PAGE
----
Marshall Islands trains leaders

Students from Rita and Laura corps train to be corps leaders.
Fifteen Marshall Islands Salvation Army soldiers recently completed a six-week training course at The Salvation Army Leadership Training Center in Majuro. The students, all active soldiers from the Rita and Laura corps, were recommended by their corps officers.
“Six weeks is not enough training, but it’s like opening a door into ministry,” Leadership Training Center Director Major Judy Bennett said. “The hope is that they will return to their corps, assisting their corps officers with renewed energy, excitement, vision and insight into The Salvation Army, as God’s instrument to bless the world.”
Classes took place five days a week, 9 a.m.–3 p.m., and included Salvation Army History, Soldiership, Old Testament Survey, New Testament Survey, Preaching, Domestic Violence, Protecting the Mission, Program Reporting, and Finance and Budget.
Bennett said purpose of the training is to prepare a group of people to become better workers in their corps and possible ministry leaders who would serve as Salvation Army pastors in the outer islands. The course takes place once a year in Majuro.
“In the Marshall Islands, there is an understanding that a corps must have many leaders, preachers and workers assisting the corps officers to do the The Salvation Army work,” Bennett said.

Several students had jobs or were already attending school, so they had to arrange their personal schedules—making a real commitment to show up for all the classes. The Laura group had to travel an hour each way, every day.
The compressed time frame of the classes had an unexpected effect, according to Bennett. One student said the biblical survey classes seemed like a movie unfolding; the short time frame made it easier to see the movement of God’s story through the Bible—starting with creation and Abraham, going to the divided kingdom, until the time of the New Testament with Jesus’ story and the rise of the church. In addition, students reported the compressed time frame made it easy to go back and forth between the Bible and Salvation Army doctrines, history and programs, seeing how everything fits together.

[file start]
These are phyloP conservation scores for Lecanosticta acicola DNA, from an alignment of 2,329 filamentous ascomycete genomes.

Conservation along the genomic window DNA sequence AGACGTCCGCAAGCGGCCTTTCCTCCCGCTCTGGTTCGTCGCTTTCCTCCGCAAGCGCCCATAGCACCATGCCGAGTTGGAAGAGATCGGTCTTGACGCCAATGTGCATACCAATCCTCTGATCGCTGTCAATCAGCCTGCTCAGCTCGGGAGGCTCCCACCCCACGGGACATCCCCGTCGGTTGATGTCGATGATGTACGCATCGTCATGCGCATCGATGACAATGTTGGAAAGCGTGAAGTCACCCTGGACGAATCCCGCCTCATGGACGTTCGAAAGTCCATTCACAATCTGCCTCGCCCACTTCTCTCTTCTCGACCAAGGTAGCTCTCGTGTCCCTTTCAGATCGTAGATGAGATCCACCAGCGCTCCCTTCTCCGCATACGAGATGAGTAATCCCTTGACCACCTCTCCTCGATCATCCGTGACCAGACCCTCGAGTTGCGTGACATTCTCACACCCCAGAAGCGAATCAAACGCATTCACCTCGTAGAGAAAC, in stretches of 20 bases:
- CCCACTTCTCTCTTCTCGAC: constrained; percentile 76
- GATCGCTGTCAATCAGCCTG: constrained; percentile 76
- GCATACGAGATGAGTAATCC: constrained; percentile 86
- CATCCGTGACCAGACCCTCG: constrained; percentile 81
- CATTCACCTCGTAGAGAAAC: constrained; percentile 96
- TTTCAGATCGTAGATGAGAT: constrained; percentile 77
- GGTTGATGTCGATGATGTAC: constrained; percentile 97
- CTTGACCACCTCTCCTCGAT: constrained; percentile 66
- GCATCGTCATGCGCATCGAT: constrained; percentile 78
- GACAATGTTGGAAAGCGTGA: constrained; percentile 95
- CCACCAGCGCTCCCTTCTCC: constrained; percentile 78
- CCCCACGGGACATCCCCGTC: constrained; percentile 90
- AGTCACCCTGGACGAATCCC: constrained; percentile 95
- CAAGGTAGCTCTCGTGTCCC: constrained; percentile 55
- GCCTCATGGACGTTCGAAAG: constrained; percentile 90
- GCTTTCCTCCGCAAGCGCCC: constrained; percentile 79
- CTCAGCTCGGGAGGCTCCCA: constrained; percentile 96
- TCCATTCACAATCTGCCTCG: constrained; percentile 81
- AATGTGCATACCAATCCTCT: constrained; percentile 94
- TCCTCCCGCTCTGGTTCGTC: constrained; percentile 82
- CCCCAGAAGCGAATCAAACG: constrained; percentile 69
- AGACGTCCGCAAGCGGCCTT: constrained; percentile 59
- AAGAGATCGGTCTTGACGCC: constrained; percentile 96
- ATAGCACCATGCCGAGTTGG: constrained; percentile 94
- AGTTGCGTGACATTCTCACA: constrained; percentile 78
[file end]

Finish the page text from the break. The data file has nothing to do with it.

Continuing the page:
Several students with limited English skills felt they were falling behind, but they persevered. Instructors encouraged students to help each other after class. And the students prayed, fervently. Bennett said God responded.
In tears on the final day of class, both Belina Apo and Jolynn Branis said that they struggled in the beginning because their English skills were weak.
“Now, with God’s help, we have a better grasp of God’s story and the mission of The Salvation Army,” they said.
When word spread to corps members of what the students were learning, Rita Corps Young Adult Leader, Zebdy Zebdy asked if the Old Testament Survey class could be taught in his corps. His request was granted.

Completing this year’s training were: Joe and Jolynn Branis, Will and Cathleen Alfred, Raston and Jewel Lanwa, Braney and Jennier Lanwa, Zebty and Trisha Zebty, Heverly and Hezlynne Makroro, Angelina Mathusla, and Casper and Belina Apo.

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